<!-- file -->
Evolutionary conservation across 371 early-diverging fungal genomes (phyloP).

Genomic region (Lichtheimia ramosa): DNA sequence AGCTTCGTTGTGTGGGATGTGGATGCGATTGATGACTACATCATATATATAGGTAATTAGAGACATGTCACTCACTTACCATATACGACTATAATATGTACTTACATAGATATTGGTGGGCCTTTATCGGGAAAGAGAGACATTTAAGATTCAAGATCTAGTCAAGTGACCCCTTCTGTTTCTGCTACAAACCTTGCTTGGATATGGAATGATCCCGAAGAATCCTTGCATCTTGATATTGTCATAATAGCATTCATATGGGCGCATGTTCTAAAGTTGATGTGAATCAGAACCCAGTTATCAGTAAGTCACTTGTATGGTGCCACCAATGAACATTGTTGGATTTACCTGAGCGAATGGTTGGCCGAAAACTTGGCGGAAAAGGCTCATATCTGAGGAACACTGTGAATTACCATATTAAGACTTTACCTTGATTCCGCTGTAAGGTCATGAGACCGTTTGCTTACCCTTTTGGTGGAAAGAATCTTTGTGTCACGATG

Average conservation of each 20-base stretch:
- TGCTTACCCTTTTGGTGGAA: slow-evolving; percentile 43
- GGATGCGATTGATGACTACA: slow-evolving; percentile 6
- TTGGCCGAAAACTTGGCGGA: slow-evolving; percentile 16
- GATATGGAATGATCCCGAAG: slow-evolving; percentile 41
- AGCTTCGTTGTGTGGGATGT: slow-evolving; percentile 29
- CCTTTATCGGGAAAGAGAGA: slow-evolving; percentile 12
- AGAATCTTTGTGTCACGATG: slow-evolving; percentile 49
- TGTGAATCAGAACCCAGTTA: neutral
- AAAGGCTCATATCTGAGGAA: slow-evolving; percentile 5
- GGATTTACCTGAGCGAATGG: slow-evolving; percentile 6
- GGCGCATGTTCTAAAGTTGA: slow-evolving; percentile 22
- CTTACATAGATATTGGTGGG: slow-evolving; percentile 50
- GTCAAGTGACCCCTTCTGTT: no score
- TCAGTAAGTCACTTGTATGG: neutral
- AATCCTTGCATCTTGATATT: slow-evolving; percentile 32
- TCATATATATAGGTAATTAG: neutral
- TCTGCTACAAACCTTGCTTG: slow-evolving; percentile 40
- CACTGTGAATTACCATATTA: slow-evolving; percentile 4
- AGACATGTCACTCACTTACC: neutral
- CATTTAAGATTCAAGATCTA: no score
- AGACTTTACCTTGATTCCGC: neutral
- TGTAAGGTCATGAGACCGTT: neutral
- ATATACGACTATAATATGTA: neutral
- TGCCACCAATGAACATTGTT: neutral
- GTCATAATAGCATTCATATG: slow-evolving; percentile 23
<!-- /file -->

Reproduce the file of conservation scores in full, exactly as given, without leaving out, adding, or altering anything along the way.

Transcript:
Evolutionary conservation across 371 early-diverging fungal genomes (phyloP).

Genomic region (Lichtheimia ramosa): DNA sequence AGCTTCGTTGTGTGGGATGTGGATGCGATTGATGACTACATCATATATATAGGTAATTAGAGACATGTCACTCACTTACCATATACGACTATAATATGTACTTACATAGATATTGGTGGGCCTTTATCGGGAAAGAGAGACATTTAAGATTCAAGATCTAGTCAAGTGACCCCTTCTGTTTCTGCTACAAACCTTGCTTGGATATGGAATGATCCCGAAGAATCCTTGCATCTTGATATTGTCATAATAGCATTCATATGGGCGCATGTTCTAAAGTTGATGTGAATCAGAACCCAGTTATCAGTAAGTCACTTGTATGGTGCCACCAATGAACATTGTTGGATTTACCTGAGCGAATGGTTGGCCGAAAACTTGGCGGAAAAGGCTCATATCTGAGGAACACTGTGAATTACCATATTAAGACTTTACCTTGATTCCGCTGTAAGGTCATGAGACCGTTTGCTTACCCTTTTGGTGGAAAGAATCTTTGTGTCACGATG

Average conservation of each 20-base stretch:
- TGCTTACCCTTTTGGTGGAA: slow-evolving; percentile 43
- GGATGCGATTGATGACTACA: slow-evolving; percentile 6
- TTGGCCGAAAACTTGGCGGA: slow-evolving; percentile 16
- GATATGGAATGATCCCGAAG: slow-evolving; percentile 41
- AGCTTCGTTGTGTGGGATGT: slow-evolving; percentile 29
- CCTTTATCGGGAAAGAGAGA: slow-evolving; percentile 12
- AGAATCTTTGTGTCACGATG: slow-evolving; percentile 49
- TGTGAATCAGAACCCAGTTA: neutral
- AAAGGCTCATATCTGAGGAA: slow-evolving; percentile 5
- GGATTTACCTGAGCGAATGG: slow-evolving; percentile 6
- GGCGCATGTTCTAAAGTTGA: slow-evolving; percentile 22
- CTTACATAGATATTGGTGGG: slow-evolving; percentile 50
- GTCAAGTGACCCCTTCTGTT: no score
- TCAGTAAGTCACTTGTATGG: neutral
- AATCCTTGCATCTTGATATT: slow-evolving; percentile 32
- TCATATATATAGGTAATTAG: neutral
- TCTGCTACAAACCTTGCTTG: slow-evolving; percentile 40
- CACTGTGAATTACCATATTA: slow-evolving; percentile 4
- AGACATGTCACTCACTTACC: neutral
- CATTTAAGATTCAAGATCTA: no score
- AGACTTTACCTTGATTCCGC: neutral
- TGTAAGGTCATGAGACCGTT: neutral
- ATATACGACTATAATATGTA: neutral
- TGCCACCAATGAACATTGTT: neutral
- GTCATAATAGCATTCATATG: slow-evolving; percentile 23